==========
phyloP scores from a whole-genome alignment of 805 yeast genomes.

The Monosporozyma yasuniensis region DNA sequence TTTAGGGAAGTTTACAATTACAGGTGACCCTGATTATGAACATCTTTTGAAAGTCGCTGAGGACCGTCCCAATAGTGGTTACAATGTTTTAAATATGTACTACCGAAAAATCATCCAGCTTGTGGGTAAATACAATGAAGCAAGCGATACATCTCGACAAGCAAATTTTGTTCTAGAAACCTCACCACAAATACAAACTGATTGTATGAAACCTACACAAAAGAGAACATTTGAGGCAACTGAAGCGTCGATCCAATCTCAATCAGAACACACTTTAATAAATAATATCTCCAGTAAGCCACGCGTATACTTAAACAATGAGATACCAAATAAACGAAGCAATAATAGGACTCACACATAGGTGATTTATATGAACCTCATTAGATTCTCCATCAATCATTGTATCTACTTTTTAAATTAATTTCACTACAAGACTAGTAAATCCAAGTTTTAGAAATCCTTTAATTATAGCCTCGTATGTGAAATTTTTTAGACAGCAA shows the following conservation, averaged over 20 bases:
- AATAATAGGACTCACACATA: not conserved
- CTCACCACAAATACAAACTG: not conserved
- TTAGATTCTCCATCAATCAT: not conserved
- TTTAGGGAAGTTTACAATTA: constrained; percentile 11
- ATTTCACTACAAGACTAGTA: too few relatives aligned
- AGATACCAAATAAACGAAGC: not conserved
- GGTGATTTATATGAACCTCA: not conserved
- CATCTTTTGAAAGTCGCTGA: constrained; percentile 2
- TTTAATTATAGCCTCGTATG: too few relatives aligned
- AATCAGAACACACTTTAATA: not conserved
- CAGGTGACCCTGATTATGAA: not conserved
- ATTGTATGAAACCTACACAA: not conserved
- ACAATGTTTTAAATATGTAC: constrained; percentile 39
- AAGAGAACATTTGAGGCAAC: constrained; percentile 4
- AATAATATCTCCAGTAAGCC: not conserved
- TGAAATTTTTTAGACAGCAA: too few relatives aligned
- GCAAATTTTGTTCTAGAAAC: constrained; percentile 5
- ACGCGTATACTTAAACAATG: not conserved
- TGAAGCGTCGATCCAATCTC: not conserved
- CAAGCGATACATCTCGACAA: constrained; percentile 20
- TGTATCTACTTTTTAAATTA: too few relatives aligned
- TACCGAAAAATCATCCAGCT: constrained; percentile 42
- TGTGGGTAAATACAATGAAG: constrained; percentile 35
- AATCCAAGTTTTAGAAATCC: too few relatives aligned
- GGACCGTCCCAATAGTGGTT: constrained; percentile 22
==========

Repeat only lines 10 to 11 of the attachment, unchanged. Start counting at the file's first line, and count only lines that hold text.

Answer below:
- CATCTTTTGAAAGTCGCTGA: constrained; percentile 2
- TTTAATTATAGCCTCGTATG: too few relatives aligned